Posted by Dominic Hilton

Thursday, 07 May 2009 15:10

The Catlin Arctic Survey Team of Pen Hadow, Martin Hartley and Ann Daniels are back to a more normal schedule of sledge hauling and drilling, after the long awaited physical and mental boost of the re-supply.

“The long wait for the latest re-supply was very hard”, Hadow admits now they’re all feeling better.  “We spent a lot of the time sleeping once we became unable to do anything useful on the survey front.  Being very hungry, cold and without hot food has few redeeming features but now we’re on the move again we’re reflecting on how we did kill the time quite effectively.  Mostly with a series of rather intense conversations”.

The team were tent bound on emergency food rations for ten days as poor weather prevented the twin otter plane landing on the runway they’d prepared alongside their camp.

As Hartley explains, ten days of enforced lack of physical activity allowed their tongues to exercise themselves.

“Almost no subject escaped us because there really is absolutely nothing else to do in those circumstances”, he says.   “At the beginning of the week we talked mostly about the expedition, which we don’t often have time to do because we’re always on the move.  Then we moved onto school days and then we found ourselves taking on some really meaty subjects.  Anything and everything came up.  Corporal punishment, adoption and Nigel Mansell’s trophy cabinet are the ones that stick in my mind”.

The heavier subject matter was interspersed with random chatter.  Hartley lists mackerel fishing, Café Nero, exam results and the smell of his sleeping bag among the topics of conversation.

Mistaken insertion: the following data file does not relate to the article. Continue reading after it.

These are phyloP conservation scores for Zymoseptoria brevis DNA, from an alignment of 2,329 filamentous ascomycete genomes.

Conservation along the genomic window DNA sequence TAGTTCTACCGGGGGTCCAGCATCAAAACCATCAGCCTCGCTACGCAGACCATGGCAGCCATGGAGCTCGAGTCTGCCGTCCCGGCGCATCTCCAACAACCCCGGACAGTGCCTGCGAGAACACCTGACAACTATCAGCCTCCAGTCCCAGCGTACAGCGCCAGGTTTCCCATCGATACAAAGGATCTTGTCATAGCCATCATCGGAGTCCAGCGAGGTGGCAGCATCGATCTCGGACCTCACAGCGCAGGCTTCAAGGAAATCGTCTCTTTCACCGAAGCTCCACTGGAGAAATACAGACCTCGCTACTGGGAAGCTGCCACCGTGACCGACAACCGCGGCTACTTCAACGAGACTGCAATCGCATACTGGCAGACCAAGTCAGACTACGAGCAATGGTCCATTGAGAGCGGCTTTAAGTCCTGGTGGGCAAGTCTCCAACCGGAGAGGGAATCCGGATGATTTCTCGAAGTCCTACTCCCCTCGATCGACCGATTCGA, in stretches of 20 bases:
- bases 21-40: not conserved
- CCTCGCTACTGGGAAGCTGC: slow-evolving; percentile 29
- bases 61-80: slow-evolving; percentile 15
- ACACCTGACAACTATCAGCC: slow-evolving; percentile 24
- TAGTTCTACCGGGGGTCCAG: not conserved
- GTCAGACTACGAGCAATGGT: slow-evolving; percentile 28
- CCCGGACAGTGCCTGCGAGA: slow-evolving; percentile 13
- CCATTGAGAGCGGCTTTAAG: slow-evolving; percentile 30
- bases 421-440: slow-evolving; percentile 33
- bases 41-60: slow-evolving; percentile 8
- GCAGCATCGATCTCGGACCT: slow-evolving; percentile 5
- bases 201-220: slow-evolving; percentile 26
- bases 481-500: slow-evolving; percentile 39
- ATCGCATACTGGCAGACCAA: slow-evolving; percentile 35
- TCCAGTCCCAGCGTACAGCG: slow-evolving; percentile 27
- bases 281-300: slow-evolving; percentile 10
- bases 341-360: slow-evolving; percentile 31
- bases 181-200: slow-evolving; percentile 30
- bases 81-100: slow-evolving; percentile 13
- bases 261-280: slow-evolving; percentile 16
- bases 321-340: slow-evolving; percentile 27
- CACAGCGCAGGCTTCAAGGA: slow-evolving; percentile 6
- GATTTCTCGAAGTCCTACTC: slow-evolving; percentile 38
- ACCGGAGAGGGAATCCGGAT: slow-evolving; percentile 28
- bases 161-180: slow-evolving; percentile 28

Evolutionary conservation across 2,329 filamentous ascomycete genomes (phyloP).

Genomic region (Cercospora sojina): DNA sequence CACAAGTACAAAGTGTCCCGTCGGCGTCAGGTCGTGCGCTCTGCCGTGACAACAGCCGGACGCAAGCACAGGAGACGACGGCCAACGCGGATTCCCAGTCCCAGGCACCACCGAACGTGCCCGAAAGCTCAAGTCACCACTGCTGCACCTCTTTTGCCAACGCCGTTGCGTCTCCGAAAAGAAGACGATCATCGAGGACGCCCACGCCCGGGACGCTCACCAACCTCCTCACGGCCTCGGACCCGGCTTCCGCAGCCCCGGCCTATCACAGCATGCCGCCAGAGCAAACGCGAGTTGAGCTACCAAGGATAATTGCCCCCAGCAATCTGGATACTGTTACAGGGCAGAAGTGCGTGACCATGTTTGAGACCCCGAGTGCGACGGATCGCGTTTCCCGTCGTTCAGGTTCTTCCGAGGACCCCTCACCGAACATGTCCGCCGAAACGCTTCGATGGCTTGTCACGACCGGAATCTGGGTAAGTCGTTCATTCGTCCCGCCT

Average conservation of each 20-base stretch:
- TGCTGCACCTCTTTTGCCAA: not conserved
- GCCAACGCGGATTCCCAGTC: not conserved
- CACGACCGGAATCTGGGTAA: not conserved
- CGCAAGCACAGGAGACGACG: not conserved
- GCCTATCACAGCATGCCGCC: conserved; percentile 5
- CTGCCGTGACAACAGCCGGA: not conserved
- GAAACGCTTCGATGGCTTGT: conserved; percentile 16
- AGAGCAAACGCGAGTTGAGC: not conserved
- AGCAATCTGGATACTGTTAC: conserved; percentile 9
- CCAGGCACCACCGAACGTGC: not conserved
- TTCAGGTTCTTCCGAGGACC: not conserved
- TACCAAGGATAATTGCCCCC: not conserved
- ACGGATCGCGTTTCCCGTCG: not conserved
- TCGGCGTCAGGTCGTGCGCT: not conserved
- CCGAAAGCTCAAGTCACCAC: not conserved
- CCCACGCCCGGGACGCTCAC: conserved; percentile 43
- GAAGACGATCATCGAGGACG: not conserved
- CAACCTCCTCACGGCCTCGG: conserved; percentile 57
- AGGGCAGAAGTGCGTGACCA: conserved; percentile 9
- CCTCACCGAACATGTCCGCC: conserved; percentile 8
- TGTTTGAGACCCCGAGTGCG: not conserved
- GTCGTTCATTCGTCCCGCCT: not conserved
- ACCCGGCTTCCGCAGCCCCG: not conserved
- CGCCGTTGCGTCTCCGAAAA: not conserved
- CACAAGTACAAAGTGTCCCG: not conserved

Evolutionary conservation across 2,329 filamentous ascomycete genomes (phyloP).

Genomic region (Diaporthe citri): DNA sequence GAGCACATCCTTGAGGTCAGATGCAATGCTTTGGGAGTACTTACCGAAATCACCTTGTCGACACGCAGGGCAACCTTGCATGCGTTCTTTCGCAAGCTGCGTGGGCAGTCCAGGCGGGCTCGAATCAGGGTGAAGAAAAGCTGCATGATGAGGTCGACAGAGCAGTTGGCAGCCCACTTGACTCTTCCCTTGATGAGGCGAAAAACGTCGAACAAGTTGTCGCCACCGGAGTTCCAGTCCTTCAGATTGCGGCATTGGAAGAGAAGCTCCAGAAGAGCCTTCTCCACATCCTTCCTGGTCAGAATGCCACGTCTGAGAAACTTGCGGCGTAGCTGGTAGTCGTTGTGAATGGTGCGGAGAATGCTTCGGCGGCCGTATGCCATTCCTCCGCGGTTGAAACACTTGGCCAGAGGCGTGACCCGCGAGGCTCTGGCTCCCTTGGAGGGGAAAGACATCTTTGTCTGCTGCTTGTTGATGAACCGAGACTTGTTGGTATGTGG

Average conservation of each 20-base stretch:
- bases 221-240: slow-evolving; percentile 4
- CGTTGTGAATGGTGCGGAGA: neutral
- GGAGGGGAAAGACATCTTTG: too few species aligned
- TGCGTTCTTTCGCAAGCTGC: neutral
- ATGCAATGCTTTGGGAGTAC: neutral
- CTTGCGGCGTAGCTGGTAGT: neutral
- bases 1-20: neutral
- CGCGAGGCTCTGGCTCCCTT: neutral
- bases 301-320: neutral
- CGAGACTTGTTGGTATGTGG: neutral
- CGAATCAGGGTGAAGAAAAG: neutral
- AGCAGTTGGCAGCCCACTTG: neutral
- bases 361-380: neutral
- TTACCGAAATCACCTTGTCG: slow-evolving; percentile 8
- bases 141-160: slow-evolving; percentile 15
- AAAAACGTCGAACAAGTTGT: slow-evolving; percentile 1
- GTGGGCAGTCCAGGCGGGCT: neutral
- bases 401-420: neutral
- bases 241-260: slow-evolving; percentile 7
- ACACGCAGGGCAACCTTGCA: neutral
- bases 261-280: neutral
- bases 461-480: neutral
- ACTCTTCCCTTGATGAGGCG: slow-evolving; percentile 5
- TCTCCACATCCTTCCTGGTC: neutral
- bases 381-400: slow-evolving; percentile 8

“We also talked about snoring”, he remembers.  “Oddly, we realised that we all complained about each other snoring at the beginning of the expedition.  But then we realised that we’d all stopped doing it.  Why that is none of us know”.

Sounding as though they’d have done credit as guests on a late night discussion programme, Hartley also reveals the team talked about personal relationships, personal failures and ‘whether life ever ends.

“But we couldn’t do current affairs”, he adds ”because we had absolutely no idea what was going on in the outside world.  That’s still the same, but the tent was our whole world for ten, long days.”

Hadow made a pack of cards from his notebook which also helped pass the time, though the team became increasingly lethargic as the days stretched on. 

“But in spite of the cold, hunger and boredom, it wasn’t as miserable as it seems’, Hartley concludes.  “In fact that enforced time together in the tent was uplifting in its own way.  Especially now it’s over”. 


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